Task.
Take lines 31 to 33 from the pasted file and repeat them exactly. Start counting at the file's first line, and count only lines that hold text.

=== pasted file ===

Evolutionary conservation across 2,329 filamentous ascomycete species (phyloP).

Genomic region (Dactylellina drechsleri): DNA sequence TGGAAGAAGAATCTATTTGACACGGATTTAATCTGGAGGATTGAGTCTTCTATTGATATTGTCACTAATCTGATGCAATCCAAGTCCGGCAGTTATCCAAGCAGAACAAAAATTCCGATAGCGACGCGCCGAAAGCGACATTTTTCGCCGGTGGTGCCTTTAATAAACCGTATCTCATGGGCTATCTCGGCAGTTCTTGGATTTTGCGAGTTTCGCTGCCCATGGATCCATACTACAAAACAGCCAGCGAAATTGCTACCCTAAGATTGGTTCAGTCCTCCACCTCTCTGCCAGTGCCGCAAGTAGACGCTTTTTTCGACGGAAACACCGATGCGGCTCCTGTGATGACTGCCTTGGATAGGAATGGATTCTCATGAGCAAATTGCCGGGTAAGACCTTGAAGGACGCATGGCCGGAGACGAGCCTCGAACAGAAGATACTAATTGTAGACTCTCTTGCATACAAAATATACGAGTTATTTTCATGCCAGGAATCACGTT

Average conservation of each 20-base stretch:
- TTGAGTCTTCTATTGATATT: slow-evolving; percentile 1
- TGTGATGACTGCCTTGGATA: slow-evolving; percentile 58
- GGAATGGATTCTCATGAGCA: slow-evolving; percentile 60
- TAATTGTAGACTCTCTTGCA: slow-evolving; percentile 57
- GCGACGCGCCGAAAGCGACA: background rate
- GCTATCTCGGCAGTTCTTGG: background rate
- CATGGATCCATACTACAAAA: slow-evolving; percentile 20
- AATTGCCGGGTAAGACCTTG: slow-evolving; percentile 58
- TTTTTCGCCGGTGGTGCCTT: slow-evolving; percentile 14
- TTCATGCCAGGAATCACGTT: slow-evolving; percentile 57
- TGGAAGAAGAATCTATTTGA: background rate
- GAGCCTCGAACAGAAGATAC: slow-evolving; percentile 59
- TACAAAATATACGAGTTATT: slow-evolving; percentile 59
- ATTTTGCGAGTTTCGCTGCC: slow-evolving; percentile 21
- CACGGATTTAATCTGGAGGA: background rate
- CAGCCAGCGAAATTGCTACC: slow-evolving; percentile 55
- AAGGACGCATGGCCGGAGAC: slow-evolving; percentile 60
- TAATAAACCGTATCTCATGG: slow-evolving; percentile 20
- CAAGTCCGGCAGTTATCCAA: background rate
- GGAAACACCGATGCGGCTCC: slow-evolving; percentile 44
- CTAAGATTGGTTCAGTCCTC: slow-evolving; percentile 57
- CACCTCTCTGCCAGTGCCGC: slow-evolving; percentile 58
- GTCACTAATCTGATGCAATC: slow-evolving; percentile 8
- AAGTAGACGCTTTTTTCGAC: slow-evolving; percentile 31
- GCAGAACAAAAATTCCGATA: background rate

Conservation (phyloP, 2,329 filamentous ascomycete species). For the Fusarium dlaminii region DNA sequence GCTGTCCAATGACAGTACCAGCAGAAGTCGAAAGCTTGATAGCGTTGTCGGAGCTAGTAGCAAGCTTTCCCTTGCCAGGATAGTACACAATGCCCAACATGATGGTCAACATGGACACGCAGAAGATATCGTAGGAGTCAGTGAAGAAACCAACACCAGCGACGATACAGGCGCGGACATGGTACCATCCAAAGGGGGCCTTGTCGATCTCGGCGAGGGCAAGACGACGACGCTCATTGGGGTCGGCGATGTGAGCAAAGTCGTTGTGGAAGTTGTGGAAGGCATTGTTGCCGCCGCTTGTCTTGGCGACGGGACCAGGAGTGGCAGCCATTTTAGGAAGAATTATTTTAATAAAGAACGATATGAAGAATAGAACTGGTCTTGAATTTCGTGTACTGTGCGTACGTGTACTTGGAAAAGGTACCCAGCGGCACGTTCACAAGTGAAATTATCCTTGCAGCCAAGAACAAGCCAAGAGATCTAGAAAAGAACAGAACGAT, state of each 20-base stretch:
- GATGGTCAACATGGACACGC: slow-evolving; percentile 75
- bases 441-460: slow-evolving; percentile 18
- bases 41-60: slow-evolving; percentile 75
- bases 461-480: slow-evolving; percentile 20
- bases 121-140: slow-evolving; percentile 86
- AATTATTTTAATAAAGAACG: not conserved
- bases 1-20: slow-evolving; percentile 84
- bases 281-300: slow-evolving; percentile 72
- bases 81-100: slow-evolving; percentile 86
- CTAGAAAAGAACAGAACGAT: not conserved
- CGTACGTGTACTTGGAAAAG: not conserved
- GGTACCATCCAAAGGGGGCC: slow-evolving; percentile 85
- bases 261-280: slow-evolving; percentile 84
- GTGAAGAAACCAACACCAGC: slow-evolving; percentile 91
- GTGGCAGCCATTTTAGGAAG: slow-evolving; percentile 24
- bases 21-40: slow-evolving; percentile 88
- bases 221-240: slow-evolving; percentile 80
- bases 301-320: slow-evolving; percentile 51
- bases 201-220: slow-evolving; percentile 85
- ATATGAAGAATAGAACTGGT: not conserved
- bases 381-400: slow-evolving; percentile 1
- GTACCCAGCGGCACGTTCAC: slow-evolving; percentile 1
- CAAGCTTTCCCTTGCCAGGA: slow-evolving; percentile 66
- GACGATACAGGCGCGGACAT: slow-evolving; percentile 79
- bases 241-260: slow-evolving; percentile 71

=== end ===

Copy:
- bases 441-460: slow-evolving; percentile 18
- bases 41-60: slow-evolving; percentile 75
- bases 461-480: slow-evolving; percentile 20